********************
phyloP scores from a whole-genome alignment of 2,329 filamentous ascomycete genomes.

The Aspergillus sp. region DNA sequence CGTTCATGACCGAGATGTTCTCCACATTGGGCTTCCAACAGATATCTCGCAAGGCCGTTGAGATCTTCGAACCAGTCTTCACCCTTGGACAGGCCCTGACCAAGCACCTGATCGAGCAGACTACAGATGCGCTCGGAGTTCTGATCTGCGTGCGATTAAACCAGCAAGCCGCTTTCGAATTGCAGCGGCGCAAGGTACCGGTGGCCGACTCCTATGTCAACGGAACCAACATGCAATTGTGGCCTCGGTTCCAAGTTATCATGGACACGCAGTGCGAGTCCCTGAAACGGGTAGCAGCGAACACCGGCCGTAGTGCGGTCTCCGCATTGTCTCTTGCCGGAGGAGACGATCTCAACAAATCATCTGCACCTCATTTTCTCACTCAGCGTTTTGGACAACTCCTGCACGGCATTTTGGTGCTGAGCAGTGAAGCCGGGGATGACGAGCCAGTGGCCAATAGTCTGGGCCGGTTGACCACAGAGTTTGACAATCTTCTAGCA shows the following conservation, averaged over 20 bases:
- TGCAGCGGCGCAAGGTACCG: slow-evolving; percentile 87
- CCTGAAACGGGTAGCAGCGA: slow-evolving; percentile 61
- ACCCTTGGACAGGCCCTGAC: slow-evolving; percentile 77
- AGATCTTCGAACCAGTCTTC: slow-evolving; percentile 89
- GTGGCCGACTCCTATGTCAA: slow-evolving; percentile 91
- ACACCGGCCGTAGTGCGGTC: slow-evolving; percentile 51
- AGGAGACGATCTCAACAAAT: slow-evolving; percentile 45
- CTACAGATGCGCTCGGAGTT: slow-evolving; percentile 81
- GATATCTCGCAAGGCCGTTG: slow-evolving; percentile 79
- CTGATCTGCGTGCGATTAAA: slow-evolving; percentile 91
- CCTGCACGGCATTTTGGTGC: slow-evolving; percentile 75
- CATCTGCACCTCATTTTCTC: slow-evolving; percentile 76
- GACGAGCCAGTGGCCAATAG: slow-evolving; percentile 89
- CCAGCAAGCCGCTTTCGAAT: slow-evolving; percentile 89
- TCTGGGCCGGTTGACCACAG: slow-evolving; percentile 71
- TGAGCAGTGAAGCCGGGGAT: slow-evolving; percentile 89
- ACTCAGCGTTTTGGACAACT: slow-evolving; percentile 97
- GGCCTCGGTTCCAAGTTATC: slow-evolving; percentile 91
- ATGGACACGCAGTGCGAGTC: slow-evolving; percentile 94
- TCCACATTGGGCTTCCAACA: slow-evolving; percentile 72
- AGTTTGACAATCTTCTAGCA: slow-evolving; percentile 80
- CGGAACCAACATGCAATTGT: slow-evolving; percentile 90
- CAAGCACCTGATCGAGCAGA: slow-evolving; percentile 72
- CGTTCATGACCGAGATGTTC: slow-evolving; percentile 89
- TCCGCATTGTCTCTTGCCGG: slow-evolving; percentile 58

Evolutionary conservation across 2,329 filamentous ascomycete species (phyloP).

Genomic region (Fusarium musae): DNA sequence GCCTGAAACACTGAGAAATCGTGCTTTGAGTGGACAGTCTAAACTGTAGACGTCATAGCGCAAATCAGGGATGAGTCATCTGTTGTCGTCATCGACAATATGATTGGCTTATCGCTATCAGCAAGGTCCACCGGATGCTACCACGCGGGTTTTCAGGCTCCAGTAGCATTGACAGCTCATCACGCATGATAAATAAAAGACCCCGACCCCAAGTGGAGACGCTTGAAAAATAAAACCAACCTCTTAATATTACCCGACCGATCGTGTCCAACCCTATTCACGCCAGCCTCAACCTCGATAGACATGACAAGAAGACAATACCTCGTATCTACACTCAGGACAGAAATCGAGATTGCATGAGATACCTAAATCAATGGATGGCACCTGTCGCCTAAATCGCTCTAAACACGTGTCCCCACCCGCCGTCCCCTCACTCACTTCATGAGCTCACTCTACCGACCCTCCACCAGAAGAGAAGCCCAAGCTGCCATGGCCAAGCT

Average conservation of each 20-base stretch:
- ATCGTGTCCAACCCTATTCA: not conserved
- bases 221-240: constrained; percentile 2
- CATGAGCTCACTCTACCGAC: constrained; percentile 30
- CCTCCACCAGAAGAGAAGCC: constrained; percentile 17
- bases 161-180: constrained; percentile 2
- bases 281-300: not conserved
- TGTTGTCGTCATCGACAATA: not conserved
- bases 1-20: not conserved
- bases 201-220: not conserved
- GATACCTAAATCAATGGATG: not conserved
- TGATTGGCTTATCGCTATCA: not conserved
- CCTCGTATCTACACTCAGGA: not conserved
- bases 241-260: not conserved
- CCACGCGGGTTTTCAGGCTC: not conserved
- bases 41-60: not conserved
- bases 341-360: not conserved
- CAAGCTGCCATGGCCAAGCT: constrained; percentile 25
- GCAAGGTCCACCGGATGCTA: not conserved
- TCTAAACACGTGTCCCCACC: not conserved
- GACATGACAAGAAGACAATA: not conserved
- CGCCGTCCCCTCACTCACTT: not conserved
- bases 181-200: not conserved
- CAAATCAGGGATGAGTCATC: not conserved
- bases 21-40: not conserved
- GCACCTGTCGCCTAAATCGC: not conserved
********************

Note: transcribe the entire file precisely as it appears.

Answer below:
phyloP scores from a whole-genome alignment of 2,329 filamentous ascomycete genomes.

The Aspergillus sp. region DNA sequence CGTTCATGACCGAGATGTTCTCCACATTGGGCTTCCAACAGATATCTCGCAAGGCCGTTGAGATCTTCGAACCAGTCTTCACCCTTGGACAGGCCCTGACCAAGCACCTGATCGAGCAGACTACAGATGCGCTCGGAGTTCTGATCTGCGTGCGATTAAACCAGCAAGCCGCTTTCGAATTGCAGCGGCGCAAGGTACCGGTGGCCGACTCCTATGTCAACGGAACCAACATGCAATTGTGGCCTCGGTTCCAAGTTATCATGGACACGCAGTGCGAGTCCCTGAAACGGGTAGCAGCGAACACCGGCCGTAGTGCGGTCTCCGCATTGTCTCTTGCCGGAGGAGACGATCTCAACAAATCATCTGCACCTCATTTTCTCACTCAGCGTTTTGGACAACTCCTGCACGGCATTTTGGTGCTGAGCAGTGAAGCCGGGGATGACGAGCCAGTGGCCAATAGTCTGGGCCGGTTGACCACAGAGTTTGACAATCTTCTAGCA shows the following conservation, averaged over 20 bases:
- TGCAGCGGCGCAAGGTACCG: slow-evolving; percentile 87
- CCTGAAACGGGTAGCAGCGA: slow-evolving; percentile 61
- ACCCTTGGACAGGCCCTGAC: slow-evolving; percentile 77
- AGATCTTCGAACCAGTCTTC: slow-evolving; percentile 89
- GTGGCCGACTCCTATGTCAA: slow-evolving; percentile 91
- ACACCGGCCGTAGTGCGGTC: slow-evolving; percentile 51
- AGGAGACGATCTCAACAAAT: slow-evolving; percentile 45
- CTACAGATGCGCTCGGAGTT: slow-evolving; percentile 81
- GATATCTCGCAAGGCCGTTG: slow-evolving; percentile 79
- CTGATCTGCGTGCGATTAAA: slow-evolving; percentile 91
- CCTGCACGGCATTTTGGTGC: slow-evolving; percentile 75
- CATCTGCACCTCATTTTCTC: slow-evolving; percentile 76
- GACGAGCCAGTGGCCAATAG: slow-evolving; percentile 89
- CCAGCAAGCCGCTTTCGAAT: slow-evolving; percentile 89
- TCTGGGCCGGTTGACCACAG: slow-evolving; percentile 71
- TGAGCAGTGAAGCCGGGGAT: slow-evolving; percentile 89
- ACTCAGCGTTTTGGACAACT: slow-evolving; percentile 97
- GGCCTCGGTTCCAAGTTATC: slow-evolving; percentile 91
- ATGGACACGCAGTGCGAGTC: slow-evolving; percentile 94
- TCCACATTGGGCTTCCAACA: slow-evolving; percentile 72
- AGTTTGACAATCTTCTAGCA: slow-evolving; percentile 80
- CGGAACCAACATGCAATTGT: slow-evolving; percentile 90
- CAAGCACCTGATCGAGCAGA: slow-evolving; percentile 72
- CGTTCATGACCGAGATGTTC: slow-evolving; percentile 89
- TCCGCATTGTCTCTTGCCGG: slow-evolving; percentile 58

Evolutionary conservation across 2,329 filamentous ascomycete species (phyloP).

Genomic region (Fusarium musae): DNA sequence GCCTGAAACACTGAGAAATCGTGCTTTGAGTGGACAGTCTAAACTGTAGACGTCATAGCGCAAATCAGGGATGAGTCATCTGTTGTCGTCATCGACAATATGATTGGCTTATCGCTATCAGCAAGGTCCACCGGATGCTACCACGCGGGTTTTCAGGCTCCAGTAGCATTGACAGCTCATCACGCATGATAAATAAAAGACCCCGACCCCAAGTGGAGACGCTTGAAAAATAAAACCAACCTCTTAATATTACCCGACCGATCGTGTCCAACCCTATTCACGCCAGCCTCAACCTCGATAGACATGACAAGAAGACAATACCTCGTATCTACACTCAGGACAGAAATCGAGATTGCATGAGATACCTAAATCAATGGATGGCACCTGTCGCCTAAATCGCTCTAAACACGTGTCCCCACCCGCCGTCCCCTCACTCACTTCATGAGCTCACTCTACCGACCCTCCACCAGAAGAGAAGCCCAAGCTGCCATGGCCAAGCT

Average conservation of each 20-base stretch:
- ATCGTGTCCAACCCTATTCA: not conserved
- bases 221-240: constrained; percentile 2
- CATGAGCTCACTCTACCGAC: constrained; percentile 30
- CCTCCACCAGAAGAGAAGCC: constrained; percentile 17
- bases 161-180: constrained; percentile 2
- bases 281-300: not conserved
- TGTTGTCGTCATCGACAATA: not conserved
- bases 1-20: not conserved
- bases 201-220: not conserved
- GATACCTAAATCAATGGATG: not conserved
- TGATTGGCTTATCGCTATCA: not conserved
- CCTCGTATCTACACTCAGGA: not conserved
- bases 241-260: not conserved
- CCACGCGGGTTTTCAGGCTC: not conserved
- bases 41-60: not conserved
- bases 341-360: not conserved
- CAAGCTGCCATGGCCAAGCT: constrained; percentile 25
- GCAAGGTCCACCGGATGCTA: not conserved
- TCTAAACACGTGTCCCCACC: not conserved
- GACATGACAAGAAGACAATA: not conserved
- CGCCGTCCCCTCACTCACTT: not conserved
- bases 181-200: not conserved
- CAAATCAGGGATGAGTCATC: not conserved
- bases 21-40: not conserved
- GCACCTGTCGCCTAAATCGC: not conserved